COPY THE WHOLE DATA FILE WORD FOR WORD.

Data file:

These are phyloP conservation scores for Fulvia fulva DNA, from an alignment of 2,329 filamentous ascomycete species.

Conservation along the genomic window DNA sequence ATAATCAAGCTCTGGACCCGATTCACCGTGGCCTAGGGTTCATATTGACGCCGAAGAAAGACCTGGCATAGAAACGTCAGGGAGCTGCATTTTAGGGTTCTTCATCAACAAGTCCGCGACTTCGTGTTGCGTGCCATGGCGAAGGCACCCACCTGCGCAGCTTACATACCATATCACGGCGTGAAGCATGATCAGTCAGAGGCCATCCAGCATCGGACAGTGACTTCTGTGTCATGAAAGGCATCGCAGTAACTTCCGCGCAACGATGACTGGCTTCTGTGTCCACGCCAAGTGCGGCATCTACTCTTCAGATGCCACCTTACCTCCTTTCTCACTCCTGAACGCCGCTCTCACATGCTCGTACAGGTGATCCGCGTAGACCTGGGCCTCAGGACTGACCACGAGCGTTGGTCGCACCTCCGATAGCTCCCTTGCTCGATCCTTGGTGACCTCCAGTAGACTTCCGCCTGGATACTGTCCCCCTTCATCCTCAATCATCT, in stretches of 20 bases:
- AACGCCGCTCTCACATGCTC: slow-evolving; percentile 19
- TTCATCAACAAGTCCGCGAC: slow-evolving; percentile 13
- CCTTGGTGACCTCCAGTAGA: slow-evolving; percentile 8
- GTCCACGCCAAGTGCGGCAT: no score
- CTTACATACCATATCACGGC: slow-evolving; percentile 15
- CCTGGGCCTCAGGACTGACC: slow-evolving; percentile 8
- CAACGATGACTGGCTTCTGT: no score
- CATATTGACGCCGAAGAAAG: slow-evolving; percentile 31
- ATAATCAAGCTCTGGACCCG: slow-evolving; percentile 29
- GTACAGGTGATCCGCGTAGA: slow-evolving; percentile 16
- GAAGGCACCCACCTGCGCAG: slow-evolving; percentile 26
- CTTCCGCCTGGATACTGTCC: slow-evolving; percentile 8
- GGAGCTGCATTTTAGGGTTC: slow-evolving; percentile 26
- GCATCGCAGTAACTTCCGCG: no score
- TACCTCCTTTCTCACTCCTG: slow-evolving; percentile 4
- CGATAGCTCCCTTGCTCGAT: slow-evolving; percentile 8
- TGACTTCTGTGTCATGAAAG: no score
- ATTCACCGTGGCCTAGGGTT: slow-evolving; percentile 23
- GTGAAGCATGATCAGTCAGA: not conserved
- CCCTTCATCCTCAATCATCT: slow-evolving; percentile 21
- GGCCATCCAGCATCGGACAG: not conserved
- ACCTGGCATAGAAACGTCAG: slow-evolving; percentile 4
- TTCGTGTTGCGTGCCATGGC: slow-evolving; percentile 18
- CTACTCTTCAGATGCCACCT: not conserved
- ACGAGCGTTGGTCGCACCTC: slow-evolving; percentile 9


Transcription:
These are phyloP conservation scores for Fulvia fulva DNA, from an alignment of 2,329 filamentous ascomycete species.

Conservation along the genomic window DNA sequence ATAATCAAGCTCTGGACCCGATTCACCGTGGCCTAGGGTTCATATTGACGCCGAAGAAAGACCTGGCATAGAAACGTCAGGGAGCTGCATTTTAGGGTTCTTCATCAACAAGTCCGCGACTTCGTGTTGCGTGCCATGGCGAAGGCACCCACCTGCGCAGCTTACATACCATATCACGGCGTGAAGCATGATCAGTCAGAGGCCATCCAGCATCGGACAGTGACTTCTGTGTCATGAAAGGCATCGCAGTAACTTCCGCGCAACGATGACTGGCTTCTGTGTCCACGCCAAGTGCGGCATCTACTCTTCAGATGCCACCTTACCTCCTTTCTCACTCCTGAACGCCGCTCTCACATGCTCGTACAGGTGATCCGCGTAGACCTGGGCCTCAGGACTGACCACGAGCGTTGGTCGCACCTCCGATAGCTCCCTTGCTCGATCCTTGGTGACCTCCAGTAGACTTCCGCCTGGATACTGTCCCCCTTCATCCTCAATCATCT, in stretches of 20 bases:
- AACGCCGCTCTCACATGCTC: slow-evolving; percentile 19
- TTCATCAACAAGTCCGCGAC: slow-evolving; percentile 13
- CCTTGGTGACCTCCAGTAGA: slow-evolving; percentile 8
- GTCCACGCCAAGTGCGGCAT: no score
- CTTACATACCATATCACGGC: slow-evolving; percentile 15
- CCTGGGCCTCAGGACTGACC: slow-evolving; percentile 8
- CAACGATGACTGGCTTCTGT: no score
- CATATTGACGCCGAAGAAAG: slow-evolving; percentile 31
- ATAATCAAGCTCTGGACCCG: slow-evolving; percentile 29
- GTACAGGTGATCCGCGTAGA: slow-evolving; percentile 16
- GAAGGCACCCACCTGCGCAG: slow-evolving; percentile 26
- CTTCCGCCTGGATACTGTCC: slow-evolving; percentile 8
- GGAGCTGCATTTTAGGGTTC: slow-evolving; percentile 26
- GCATCGCAGTAACTTCCGCG: no score
- TACCTCCTTTCTCACTCCTG: slow-evolving; percentile 4
- CGATAGCTCCCTTGCTCGAT: slow-evolving; percentile 8
- TGACTTCTGTGTCATGAAAG: no score
- ATTCACCGTGGCCTAGGGTT: slow-evolving; percentile 23
- GTGAAGCATGATCAGTCAGA: not conserved
- CCCTTCATCCTCAATCATCT: slow-evolving; percentile 21
- GGCCATCCAGCATCGGACAG: not conserved
- ACCTGGCATAGAAACGTCAG: slow-evolving; percentile 4
- TTCGTGTTGCGTGCCATGGC: slow-evolving; percentile 18
- CTACTCTTCAGATGCCACCT: not conserved
- ACGAGCGTTGGTCGCACCTC: slow-evolving; percentile 9